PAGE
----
A consumer has filed a putative class action alleging that Florida’s Natural Orange Juice is not “natural” because it is “highly processed” and contains pesticide residues. Axon v. Citrus World Inc., No. 18-4162 (E.D.N.Y., filed July 20, 2018). The complaint alleges that Citrus Inc. markets Florida’s Natural with illustrations on the packaging of “green leaves and orange blossoms as well as fresh-sliced oranges with juice visibly dripping from the fruit,” which conveys to consumers that “the juice is in fact natural and similar in result if consumers had squeezed the oranges themselves.” For alleged violations of New York’s consumer-protection statutes, the plaintiff seeks class certification, damages, restitution and attorney’s fees.
A New York federal court has dismissed some allegations in a lawsuit alleging Whole Foods Market Group Inc. and Freshbev LLC mislabeled juice products but will allow three claims to proceed. Campbell v. Freshbev LLC, No. 16-7119 (E.D.N.Y., entered July 2, 2018). The plaintiff alleged that the companies mislabeled the juices as unpasteurized, cold-pressed and fresh and that Ripe Craft Juice 12.2 Northeast Blend Cranberry Apple contained more apple juice than cranberry in the blend. The court dismissed the allegation that the "cold-pressed" labels were misleading because the juices are subjected to high-pressure processing, finding that a "reasonable consumer would not mistake the cold-pressed claim to be a claim that pressure was never applied to the juice products." The court permitted three state-law claims related to the "fresh" labels, the "unpasteurized" label on cranberry juice, and the "Cranberry Apple" juice ingredients to continue but dismissed claims for injunctive relief and fraud.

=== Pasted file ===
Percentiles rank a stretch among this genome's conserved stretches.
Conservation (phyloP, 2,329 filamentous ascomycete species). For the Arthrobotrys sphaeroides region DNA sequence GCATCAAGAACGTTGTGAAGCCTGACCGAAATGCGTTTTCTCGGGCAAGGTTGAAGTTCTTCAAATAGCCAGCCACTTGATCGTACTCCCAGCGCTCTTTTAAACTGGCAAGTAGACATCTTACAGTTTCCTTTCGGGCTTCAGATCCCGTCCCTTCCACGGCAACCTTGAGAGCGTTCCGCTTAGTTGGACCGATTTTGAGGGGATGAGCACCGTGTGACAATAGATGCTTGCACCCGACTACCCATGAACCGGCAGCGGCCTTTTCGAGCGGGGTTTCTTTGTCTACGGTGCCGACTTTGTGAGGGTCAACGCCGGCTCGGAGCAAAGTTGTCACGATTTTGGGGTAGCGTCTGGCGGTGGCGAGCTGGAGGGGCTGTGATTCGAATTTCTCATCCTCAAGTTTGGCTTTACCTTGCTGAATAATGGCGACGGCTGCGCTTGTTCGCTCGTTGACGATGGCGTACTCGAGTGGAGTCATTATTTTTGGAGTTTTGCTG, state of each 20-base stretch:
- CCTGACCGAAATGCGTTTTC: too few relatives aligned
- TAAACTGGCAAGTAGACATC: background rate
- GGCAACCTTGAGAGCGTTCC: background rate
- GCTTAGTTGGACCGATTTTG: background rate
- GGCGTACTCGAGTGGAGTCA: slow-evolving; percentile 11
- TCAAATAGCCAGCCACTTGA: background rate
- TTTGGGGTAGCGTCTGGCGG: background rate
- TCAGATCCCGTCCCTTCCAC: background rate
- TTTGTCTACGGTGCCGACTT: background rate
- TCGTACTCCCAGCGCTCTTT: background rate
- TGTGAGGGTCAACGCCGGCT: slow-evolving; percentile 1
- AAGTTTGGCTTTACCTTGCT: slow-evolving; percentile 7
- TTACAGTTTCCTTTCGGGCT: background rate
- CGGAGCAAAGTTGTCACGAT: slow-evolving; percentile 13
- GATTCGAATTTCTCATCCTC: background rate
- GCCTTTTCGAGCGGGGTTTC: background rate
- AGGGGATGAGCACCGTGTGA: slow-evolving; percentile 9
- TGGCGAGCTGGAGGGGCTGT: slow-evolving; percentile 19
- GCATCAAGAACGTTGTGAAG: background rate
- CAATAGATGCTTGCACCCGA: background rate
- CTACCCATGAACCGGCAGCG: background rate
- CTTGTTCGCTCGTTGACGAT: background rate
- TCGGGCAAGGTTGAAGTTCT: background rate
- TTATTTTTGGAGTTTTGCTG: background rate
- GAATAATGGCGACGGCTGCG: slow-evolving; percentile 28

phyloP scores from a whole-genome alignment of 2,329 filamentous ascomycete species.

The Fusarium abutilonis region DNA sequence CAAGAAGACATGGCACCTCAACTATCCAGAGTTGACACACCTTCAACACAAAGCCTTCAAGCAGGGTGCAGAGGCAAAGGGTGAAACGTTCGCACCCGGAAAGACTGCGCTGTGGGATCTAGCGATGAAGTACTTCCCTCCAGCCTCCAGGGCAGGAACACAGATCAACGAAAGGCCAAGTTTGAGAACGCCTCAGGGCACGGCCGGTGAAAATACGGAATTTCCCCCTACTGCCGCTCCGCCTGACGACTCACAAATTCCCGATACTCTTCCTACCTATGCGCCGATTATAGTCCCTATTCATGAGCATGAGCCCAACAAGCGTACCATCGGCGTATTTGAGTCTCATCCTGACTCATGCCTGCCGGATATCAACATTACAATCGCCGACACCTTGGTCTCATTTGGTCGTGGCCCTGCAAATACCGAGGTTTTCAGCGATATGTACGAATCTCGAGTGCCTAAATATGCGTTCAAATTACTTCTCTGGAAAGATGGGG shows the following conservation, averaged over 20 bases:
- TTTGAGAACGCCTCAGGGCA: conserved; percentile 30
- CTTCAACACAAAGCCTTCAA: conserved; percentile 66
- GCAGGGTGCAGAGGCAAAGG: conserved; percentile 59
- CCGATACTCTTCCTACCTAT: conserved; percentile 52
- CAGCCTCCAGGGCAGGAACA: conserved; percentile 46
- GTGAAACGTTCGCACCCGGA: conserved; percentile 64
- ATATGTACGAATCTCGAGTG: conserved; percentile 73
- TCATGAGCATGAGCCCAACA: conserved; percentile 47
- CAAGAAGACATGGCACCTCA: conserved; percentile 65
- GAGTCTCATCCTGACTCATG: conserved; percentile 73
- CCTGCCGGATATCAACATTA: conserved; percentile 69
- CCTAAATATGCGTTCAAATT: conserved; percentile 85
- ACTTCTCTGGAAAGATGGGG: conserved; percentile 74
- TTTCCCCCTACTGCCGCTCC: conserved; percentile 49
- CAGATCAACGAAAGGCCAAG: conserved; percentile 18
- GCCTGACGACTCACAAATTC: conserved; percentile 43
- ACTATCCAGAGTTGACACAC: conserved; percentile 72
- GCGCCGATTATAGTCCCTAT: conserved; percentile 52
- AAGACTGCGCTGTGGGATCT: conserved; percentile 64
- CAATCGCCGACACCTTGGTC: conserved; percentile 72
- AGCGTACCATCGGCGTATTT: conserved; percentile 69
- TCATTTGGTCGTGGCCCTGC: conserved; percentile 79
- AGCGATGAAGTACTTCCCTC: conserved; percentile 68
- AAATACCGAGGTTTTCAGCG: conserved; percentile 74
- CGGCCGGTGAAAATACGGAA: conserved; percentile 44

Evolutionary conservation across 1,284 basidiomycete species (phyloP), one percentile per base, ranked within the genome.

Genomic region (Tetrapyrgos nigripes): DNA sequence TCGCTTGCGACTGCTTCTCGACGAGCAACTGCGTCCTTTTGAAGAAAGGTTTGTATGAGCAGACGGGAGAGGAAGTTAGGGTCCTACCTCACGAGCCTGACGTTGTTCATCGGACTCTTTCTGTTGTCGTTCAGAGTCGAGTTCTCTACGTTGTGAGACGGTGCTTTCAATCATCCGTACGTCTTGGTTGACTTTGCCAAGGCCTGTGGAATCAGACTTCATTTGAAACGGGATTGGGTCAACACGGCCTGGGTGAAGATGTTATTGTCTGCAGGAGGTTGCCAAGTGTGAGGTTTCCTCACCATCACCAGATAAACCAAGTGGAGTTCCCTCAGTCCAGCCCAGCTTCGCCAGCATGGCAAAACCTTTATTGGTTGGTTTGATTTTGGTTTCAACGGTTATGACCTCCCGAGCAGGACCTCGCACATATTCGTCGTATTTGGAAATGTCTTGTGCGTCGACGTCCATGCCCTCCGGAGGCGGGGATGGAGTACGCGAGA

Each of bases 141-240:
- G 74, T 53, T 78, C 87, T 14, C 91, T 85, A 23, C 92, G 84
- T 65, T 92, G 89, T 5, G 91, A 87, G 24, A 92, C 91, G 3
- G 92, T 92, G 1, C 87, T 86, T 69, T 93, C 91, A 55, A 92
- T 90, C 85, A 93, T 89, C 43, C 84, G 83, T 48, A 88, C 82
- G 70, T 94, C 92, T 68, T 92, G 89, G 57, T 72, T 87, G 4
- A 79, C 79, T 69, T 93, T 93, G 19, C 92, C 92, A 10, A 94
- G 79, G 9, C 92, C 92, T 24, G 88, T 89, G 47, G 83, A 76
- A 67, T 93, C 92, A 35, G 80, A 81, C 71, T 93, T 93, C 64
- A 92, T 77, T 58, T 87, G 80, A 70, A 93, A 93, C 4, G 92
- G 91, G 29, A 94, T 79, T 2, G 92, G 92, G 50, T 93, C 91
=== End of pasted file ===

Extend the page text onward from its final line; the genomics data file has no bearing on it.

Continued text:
Campbell Soup Co. faces a putative class action alleging that it deceptively markets its soups as having "No Preservatives Added" or being "Made With Patience, Not Preservatives" despite containing citric acid, ascorbic acid or other preservatives. Cabrega v. Campbell Soup Co., No. 18-3827 (E.D.N.Y., filed July 2, 2018). The complaint alleges that such statements violate consumer-protection statutes nationwide and are common law fraud. The plaintiffs seek class certification, damages, corrective advertising, injunctive relief and attorney's fees.
Utz Quality Foods LLC and Good Health Natural Products Inc. face a potential class action alleging that the companies replaced a blend of vegetable-derived ingredients with synthetic additives in their Extra Goodness! products, including vegetable straws and chips. Feldman v. Utz Quality Foods, LLC, No. 18-6004 (S.D.N.Y., filed July 3, 2018). The complaint alleges that the companies deceptively marketed and misbranded the snacks, which were previously made with a proprietary blend of spinach, broccoli, carrots, tomatoes, beets and shiitake mushrooms. The plaintiff contends that Utz and Good Health stopped buying the blend in December 2016 and replaced it with a "cheaper synthetic blend" but did not update the ingredient list for more than a year. Moreover, the plaintiff contends that the current product does not contain "significant amounts of the vegetables or vegetable-derived vitamins depicted, and are not healthful." Claiming deceptive acts or practices, false advertising, breach of warranties and unjust enrichment,…
A consumer has filed a lawsuit alleging that the packaging for Chicago Bar Co.'s RXBAR misleads consumers about the ingredients of the product. Pizzirusso v. Chicago Bar Co., No. 18-3529 (E.D.N.Y., filed June 15, 2018). RXBAR and RXBAR Kids products feature a list of ingredients on the front of the package—for example, the blueberry flavor's packaging reads, "3 Egg Whites, 6 Almonds, 4 Cashews, 2 Dates, No B.S."—with an additional ingredient list on the back of the package. According to the complaint, both lists obscure the actual ingredients; rather than egg whites, the plaintiff argues, RXBARs contain egg white protein powder, which a previous version of the packaging allegedly named. "[P]arents correctly wouldn't want to buy their young children foods which contained concentrated protein powders, for a variety of reasons related to normal adolescent and child development," the plaintiff argues. Further, the "fruit pieces incorporated into the Products are 'infused' (flavored)…